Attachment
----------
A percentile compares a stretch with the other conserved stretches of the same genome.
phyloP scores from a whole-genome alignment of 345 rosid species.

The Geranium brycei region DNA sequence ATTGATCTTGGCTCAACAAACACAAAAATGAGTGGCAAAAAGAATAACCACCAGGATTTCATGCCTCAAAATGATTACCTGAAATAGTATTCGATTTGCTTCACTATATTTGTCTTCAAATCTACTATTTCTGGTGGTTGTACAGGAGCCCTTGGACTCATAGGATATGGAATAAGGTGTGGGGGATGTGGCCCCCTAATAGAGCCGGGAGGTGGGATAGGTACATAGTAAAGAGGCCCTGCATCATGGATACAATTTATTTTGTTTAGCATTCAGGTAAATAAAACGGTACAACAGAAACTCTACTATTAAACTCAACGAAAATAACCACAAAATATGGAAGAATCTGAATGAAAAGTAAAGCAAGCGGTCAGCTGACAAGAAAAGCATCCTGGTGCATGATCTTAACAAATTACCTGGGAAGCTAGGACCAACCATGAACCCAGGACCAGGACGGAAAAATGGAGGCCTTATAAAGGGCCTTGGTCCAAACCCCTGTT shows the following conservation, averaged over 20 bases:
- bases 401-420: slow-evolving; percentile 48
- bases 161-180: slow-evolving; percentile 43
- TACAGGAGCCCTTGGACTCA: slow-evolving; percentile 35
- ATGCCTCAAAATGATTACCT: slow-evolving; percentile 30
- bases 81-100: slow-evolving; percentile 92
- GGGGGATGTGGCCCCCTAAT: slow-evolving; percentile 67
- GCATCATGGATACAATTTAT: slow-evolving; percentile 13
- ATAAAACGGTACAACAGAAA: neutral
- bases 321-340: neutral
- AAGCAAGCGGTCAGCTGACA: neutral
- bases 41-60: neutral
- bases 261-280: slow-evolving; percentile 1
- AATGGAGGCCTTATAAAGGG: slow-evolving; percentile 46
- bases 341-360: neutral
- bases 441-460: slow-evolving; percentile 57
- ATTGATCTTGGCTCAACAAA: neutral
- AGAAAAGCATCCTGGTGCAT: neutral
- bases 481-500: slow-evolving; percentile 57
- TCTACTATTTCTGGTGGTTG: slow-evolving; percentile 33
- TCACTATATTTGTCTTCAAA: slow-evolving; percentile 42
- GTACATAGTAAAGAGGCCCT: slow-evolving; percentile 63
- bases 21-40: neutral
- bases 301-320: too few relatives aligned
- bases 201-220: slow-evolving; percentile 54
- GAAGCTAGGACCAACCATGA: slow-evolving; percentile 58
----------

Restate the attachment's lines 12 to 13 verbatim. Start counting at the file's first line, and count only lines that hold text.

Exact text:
- bases 321-340: neutral
- AAGCAAGCGGTCAGCTGACA: neutral